Las Vegas Sun

September 18, 2019

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Man wrongly convicted after a DNA mix-up awarded $1.5 million

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Sheriff Doug Gillespie

Metro Police's Fiscal Affairs Committee approved a $1.5 million settlement today to the man wrongly convicted of a violent robbery after a DNA mix-up.

The committee, which oversees the department's finances, approved the settlement for Dwayne Jackson after brief testimony from Sheriff Doug Gillespie.

An accidental sample switch in Metro's forensic lab incorrectly identified then-18-year-old Jackson as the suspect in a 2001 robbery in the southeast valley. He served nearly four years in prison before his release in 2006.

Gillespie, who called the settlement amount "appropriate," said the figure was determined after discussions with Jackson's attorneys.

"I feel comfortable that they as well as us ... feel that this is a fair settlement for a man we took four years of his life," Gillespie said.

The settlement will be paid from the department's self-insured fund, which generally contains about $12 million.

The error came to light in November when the California Justice Department contacted Metro to say that an offender in its system matched the DNA profile of forensic evidence collected from a blue, hooded sweatshirt the suspect wore during the robbery. A national DNA database used by law enforcement agencies identified the match.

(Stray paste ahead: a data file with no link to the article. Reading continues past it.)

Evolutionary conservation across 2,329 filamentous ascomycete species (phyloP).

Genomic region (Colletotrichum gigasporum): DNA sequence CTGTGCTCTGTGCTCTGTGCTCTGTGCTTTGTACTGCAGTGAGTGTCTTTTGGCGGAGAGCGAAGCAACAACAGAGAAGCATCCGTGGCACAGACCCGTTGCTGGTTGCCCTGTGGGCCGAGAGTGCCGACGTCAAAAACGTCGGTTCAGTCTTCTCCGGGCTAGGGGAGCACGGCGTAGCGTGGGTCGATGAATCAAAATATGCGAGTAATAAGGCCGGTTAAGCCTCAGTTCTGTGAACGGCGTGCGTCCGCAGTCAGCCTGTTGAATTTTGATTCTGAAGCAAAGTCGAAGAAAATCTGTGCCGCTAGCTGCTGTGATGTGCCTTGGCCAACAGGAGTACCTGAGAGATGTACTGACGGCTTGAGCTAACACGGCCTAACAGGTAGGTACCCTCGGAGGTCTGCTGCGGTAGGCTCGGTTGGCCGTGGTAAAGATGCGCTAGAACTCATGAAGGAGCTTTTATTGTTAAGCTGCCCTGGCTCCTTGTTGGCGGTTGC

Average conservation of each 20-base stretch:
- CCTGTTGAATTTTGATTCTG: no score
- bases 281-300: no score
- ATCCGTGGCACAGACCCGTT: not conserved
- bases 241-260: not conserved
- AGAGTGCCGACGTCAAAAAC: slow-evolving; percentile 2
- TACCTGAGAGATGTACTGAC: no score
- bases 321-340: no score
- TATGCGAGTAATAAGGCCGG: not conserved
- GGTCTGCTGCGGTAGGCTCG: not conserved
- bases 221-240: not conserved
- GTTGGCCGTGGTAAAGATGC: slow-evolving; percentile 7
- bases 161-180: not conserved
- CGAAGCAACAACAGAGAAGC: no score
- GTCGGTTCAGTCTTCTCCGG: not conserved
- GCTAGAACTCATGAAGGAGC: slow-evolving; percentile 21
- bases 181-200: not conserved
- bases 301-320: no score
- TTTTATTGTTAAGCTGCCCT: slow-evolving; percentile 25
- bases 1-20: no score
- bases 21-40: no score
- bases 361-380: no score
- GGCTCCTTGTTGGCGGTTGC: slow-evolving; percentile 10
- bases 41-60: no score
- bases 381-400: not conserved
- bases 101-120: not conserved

Police said that information triggered a seven-month process of evaluating the case and re-examining DNA evidence to confirm that a mistake had occurred.

The DNA matched Jackson's cousin, Howard Grissom, who also was considered a suspect immediately after the robbery. Grissom is serving a 41-year prison sentence in California for an unrelated crime.

The forensic scientist who handled the case, Terry Cook, is on paid administrative leave while Metro conducts an internal investigation.

The DNA mix-up discovery prompted the department to begin reanalyzing at least 200 DNA cases handled by Cook.

At the committee meeting today, Gillespie said he will keep the community informed of any changes the department makes as it evaluates its forensic lab's policies and procedures.

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